Sexual harassment at work

Workers, future workers and people conducting a business or undertaking (PCBUs), such as self-employed people or sole traders, are protected from sexual harassment at work. It’s important to understand what sexual harassment is, and what a PBCUs obligations are to prevent it within a workplace.

Is sexual harassment unlawful?

Sexual harassment is unlawful under health and safety, and workplace legislation both federally and at state level. Every person has the right to a safe work environment, free from harm, which includes safeguarding against sexual harassment.

PBCUs have a responsibility to actively take reasonable and fair steps to prevent sexual harassment, gender-based discrimination, and victimization in the workplace. People who experience sexual harassment can take action against businesses and employers who don't stop such behaviour at work.

What is sexual harassment?

Sexual harassment is unlawful behaviour that consists of three key elements, namely behaviour that:

  1. is unwelcome
  2. is of a sexual nature, and
  3. a reasonable person who is aware of the circumstances, considering the situation, could possibly make the person subjected to the conduct feel offended, humiliated or intimidated.
Unwelcome behaviour

Behaviour is unwelcome if it is not solicited or invited, and is regarded by the target as undesirable or offensive. It is irrelevant that the conduct in question may not have been unwelcome to others or has been an accepted feature of the workplace in the past.

Conduct of a sexual nature

A person sexually harasses another person if they (including but not limited to):

  • make an unwelcome sexual advance
  • make an unwelcome request for sexual favours
  • engage in other unwelcome conduct of a sexual nature, which includes making a statement of a sexual nature to a person, or in the presence of a person, whether the statement is made orally or in writing.
Offence, humiliation, intimidation

Unwelcome behaviour of a sexual nature may constitute sexual harassment if, in the circumstances, a reasonable person (aware of the circumstances) would anticipate the possibility that the recipient would feel offended, humiliated or intimidated by the conduct.

Whether behaviour is sexual harassment depends on how a reasonable person would interpret the behaviour in that situation. Behaviour that is sexual harassment in one situation may not be in a different situation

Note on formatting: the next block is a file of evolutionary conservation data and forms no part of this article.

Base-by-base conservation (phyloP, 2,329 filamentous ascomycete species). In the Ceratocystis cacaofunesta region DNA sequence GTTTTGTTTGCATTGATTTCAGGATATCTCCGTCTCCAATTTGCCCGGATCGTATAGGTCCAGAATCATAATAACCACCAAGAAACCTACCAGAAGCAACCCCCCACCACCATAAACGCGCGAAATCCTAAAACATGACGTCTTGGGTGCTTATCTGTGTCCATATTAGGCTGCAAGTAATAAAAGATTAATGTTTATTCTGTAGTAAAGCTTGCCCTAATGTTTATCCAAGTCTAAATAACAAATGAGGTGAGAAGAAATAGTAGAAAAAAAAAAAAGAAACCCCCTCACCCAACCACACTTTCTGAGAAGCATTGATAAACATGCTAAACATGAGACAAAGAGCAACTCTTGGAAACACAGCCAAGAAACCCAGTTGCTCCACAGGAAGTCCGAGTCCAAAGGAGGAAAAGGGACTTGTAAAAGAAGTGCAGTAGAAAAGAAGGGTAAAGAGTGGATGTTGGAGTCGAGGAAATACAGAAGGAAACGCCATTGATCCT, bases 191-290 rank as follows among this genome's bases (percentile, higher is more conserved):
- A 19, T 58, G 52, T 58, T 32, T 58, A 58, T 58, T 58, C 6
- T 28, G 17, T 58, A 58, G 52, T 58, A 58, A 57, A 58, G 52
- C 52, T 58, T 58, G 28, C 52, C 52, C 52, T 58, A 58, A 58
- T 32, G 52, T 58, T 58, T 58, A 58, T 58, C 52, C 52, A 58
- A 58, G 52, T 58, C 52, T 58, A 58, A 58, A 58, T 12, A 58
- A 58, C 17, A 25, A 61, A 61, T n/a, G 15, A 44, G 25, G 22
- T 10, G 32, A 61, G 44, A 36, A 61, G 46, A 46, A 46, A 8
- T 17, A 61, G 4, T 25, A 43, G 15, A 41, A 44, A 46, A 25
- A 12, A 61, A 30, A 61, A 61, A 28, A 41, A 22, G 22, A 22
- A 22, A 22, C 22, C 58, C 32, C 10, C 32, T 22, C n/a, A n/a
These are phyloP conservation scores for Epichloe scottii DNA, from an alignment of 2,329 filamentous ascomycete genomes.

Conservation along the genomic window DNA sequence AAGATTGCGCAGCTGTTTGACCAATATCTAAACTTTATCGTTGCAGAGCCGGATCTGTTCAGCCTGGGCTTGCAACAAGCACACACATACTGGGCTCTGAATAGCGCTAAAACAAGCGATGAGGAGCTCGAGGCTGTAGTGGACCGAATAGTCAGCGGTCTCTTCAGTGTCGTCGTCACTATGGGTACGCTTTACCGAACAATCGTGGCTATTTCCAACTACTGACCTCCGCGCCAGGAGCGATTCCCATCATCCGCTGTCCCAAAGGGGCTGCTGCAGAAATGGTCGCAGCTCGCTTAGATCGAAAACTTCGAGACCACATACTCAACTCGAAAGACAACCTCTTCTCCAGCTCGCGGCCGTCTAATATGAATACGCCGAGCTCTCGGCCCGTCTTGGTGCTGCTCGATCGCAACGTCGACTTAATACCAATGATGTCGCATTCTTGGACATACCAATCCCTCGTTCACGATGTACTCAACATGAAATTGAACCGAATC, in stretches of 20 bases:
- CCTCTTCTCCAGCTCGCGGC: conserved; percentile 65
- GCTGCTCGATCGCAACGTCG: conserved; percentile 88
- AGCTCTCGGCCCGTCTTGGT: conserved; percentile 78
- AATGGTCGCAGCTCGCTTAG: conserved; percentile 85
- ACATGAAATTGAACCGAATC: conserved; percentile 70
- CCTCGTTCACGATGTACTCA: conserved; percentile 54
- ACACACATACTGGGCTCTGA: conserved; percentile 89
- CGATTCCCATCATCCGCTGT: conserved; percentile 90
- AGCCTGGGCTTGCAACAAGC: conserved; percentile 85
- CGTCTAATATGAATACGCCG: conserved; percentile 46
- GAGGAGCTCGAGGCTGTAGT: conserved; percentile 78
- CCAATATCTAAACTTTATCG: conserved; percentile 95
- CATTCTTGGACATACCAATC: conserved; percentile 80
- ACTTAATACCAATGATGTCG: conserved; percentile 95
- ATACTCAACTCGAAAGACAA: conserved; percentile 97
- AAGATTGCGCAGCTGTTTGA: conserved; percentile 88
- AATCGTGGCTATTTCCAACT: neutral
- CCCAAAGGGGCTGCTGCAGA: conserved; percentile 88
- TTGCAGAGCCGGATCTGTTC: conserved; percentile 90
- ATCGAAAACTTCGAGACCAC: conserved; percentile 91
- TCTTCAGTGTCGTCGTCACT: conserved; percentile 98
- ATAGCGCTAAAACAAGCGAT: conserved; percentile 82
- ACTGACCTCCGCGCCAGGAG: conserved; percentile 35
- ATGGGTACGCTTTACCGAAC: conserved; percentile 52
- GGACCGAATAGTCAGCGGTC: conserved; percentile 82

Circumstances relevant to a determination of sexual harassment include

  • the sex, age, sexual orientation, gender identity, intersex status, marital or relationship status, religious belief, race, colour, or national or ethnic origin, of the person harassed
  • the relationship between the person harassed and the person who made the advance or request or who engaged in the conduct, and
  • any other relevant circumstance.

Hostile work environments

Workplace legislation includes protections not just for unlawful behaviour directed at a worker, but where a PCBU and/or employer does not prevent 'hostile work environments'.

In this situation, conduct does not need to be directed at a specific person, it just needs to be offensive, intimidating or humiliating to a person because of their sex or a characteristic that appertains to or is imputed to a person of that sex.

General sexual banter, or innuendo and offensive jokes can result in some people feeling unwelcome or excluded.


Victimisation is unlawful, and occurs when someone is treated unfairly in response to allegations, assertions, complaints, or proceedings of sexual harassment, because they:

  • refused to do something that would contravene the legislation
  • complained about something that is unlawful, or
  • were involved in another person’s complaint.

Victimisation at work

Sexual harassment is unlawful at work and 'in connection with' work.

While it’s not defined in legislation, various Court decisions have found:

  • Any place which is attended for the purposes of performing one’s work responsibilities and duties would amount to work
  • Deciding whether a particular location amounts to a workplace will require careful analysis of the chain of events leading to the person being there

Sexual harassment at work training course

Master Builders conducts training for members on sexual harassment at work. We have a range of courses including for business owners/senior leaders on how to prevent sexual harassment, and sessions for workers explaining to them what sexual harassment is and what their obligations are.


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